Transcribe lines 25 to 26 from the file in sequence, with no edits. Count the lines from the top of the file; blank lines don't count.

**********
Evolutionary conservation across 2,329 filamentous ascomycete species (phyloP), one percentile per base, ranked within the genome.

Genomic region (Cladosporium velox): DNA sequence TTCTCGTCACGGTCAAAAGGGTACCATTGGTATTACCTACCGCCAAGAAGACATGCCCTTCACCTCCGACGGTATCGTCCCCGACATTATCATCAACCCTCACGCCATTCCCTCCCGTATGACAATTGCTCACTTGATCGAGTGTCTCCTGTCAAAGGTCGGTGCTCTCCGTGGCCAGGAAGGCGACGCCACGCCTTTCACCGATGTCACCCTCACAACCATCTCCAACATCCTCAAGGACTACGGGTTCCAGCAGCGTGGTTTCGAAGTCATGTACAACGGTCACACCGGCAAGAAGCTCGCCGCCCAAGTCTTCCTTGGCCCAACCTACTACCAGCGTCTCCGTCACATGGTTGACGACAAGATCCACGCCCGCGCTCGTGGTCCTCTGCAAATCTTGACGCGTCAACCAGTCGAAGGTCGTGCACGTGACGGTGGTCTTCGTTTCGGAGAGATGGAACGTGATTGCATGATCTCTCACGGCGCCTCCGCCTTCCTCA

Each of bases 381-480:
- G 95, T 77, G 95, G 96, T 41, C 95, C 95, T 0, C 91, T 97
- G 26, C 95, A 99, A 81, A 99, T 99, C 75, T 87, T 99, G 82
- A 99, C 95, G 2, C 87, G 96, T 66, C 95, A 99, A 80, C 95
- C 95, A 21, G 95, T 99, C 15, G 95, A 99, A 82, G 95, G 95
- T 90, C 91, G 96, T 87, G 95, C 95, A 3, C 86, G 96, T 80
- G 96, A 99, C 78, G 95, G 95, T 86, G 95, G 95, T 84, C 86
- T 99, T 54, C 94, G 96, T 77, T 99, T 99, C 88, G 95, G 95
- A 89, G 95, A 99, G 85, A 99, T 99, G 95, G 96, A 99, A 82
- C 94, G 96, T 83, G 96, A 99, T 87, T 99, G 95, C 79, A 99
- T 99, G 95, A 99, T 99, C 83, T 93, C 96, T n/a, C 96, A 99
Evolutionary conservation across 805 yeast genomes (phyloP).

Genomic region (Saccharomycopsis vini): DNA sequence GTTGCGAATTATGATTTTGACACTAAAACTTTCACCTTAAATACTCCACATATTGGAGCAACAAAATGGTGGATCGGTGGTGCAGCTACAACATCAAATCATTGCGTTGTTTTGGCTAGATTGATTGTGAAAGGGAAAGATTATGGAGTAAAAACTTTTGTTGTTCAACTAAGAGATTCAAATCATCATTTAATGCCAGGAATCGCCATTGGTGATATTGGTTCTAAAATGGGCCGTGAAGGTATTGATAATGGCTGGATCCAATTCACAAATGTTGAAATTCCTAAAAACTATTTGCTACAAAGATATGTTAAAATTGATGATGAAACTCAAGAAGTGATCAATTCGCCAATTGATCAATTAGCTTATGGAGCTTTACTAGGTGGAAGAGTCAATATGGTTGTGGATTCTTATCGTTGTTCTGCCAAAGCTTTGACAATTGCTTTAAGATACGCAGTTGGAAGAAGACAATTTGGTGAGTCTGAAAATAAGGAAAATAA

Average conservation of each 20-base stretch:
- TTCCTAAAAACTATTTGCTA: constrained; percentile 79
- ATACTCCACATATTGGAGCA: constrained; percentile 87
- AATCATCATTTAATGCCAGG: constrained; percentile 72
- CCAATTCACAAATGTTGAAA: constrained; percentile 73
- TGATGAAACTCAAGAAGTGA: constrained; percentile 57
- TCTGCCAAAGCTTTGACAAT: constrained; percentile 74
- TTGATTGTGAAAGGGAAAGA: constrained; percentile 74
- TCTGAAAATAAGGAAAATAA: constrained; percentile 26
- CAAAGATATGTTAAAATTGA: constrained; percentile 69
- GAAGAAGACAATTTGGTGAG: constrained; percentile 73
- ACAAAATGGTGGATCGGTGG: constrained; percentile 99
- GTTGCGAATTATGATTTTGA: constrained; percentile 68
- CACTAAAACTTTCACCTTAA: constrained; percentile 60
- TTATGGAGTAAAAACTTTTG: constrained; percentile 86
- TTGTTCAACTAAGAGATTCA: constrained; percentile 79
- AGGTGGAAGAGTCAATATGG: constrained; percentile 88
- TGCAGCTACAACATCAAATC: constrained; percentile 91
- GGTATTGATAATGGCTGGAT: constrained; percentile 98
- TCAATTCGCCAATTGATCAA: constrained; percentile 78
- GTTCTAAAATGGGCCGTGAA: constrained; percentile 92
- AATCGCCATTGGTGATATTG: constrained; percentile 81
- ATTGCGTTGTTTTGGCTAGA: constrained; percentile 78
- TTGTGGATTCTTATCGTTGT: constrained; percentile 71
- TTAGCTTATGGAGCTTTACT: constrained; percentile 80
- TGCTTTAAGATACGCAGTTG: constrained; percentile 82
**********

- CAAAGATATGTTAAAATTGA: constrained; percentile 69
- GAAGAAGACAATTTGGTGAG: constrained; percentile 73